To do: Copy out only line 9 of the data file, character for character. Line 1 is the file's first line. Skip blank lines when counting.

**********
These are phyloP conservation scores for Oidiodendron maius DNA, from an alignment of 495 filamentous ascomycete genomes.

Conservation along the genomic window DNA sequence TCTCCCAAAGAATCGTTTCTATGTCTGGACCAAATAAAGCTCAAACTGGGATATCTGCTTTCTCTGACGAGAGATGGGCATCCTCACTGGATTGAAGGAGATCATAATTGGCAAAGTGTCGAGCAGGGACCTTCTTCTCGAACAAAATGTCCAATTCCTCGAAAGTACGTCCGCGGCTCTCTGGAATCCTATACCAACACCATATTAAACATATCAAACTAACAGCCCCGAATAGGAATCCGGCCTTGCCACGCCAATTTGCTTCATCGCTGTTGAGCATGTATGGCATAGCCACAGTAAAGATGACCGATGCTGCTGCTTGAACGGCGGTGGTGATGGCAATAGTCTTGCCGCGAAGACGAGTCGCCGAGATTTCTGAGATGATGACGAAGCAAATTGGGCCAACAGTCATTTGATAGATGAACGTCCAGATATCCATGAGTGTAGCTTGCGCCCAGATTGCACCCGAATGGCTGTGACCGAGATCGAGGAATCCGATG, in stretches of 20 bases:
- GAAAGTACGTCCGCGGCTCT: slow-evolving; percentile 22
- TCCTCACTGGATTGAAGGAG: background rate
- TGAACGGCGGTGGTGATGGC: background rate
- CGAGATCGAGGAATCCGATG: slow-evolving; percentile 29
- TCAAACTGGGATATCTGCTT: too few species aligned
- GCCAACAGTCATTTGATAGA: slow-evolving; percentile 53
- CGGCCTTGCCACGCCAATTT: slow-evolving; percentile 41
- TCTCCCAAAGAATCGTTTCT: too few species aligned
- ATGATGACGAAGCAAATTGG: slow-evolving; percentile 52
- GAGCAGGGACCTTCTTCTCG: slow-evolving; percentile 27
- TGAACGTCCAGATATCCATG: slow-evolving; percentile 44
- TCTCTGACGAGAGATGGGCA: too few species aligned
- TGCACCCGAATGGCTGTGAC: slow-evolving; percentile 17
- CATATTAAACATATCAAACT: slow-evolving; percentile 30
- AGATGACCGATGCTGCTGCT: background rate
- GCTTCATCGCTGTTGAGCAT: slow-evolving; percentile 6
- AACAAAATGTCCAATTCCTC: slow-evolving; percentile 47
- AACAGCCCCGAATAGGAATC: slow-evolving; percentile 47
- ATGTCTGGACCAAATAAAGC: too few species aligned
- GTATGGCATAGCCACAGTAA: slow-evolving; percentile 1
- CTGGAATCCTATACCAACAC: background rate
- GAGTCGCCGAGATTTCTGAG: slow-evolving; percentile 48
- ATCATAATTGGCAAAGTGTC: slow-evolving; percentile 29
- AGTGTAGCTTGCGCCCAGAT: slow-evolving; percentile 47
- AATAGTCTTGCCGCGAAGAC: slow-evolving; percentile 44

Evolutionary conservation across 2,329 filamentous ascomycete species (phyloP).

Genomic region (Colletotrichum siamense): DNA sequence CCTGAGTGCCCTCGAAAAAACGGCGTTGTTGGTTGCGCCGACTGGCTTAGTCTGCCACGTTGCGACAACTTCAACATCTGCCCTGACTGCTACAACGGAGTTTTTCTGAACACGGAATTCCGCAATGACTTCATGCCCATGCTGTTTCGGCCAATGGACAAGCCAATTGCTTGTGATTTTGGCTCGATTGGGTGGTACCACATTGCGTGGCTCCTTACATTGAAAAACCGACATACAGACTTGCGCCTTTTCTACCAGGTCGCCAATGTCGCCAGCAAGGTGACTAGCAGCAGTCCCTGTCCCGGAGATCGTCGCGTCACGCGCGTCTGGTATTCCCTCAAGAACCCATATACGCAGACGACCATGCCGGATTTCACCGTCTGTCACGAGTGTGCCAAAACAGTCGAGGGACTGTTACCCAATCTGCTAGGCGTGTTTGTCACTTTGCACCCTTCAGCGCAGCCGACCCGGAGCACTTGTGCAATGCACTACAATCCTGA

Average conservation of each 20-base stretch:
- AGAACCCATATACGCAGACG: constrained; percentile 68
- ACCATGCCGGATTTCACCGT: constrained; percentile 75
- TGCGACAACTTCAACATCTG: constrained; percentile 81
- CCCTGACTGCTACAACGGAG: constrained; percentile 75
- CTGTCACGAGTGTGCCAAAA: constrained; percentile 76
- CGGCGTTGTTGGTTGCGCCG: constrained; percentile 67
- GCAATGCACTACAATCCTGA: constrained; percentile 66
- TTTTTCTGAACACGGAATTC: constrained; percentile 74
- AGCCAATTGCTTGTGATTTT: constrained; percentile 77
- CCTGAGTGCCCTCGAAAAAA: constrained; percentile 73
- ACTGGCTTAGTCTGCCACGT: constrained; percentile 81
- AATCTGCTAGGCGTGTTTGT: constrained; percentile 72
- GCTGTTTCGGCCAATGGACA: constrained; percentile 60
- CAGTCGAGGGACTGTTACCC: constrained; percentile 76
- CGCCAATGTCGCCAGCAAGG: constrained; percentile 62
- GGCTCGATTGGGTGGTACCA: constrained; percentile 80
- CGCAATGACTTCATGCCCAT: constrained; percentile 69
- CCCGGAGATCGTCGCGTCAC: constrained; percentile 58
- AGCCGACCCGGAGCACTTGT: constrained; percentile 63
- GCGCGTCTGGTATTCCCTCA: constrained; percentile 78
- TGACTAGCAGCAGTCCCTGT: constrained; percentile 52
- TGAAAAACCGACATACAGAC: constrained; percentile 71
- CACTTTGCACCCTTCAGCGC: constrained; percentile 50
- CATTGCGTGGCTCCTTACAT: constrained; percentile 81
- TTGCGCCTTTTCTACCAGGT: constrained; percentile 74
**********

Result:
- CGGCCTTGCCACGCCAATTT: slow-evolving; percentile 41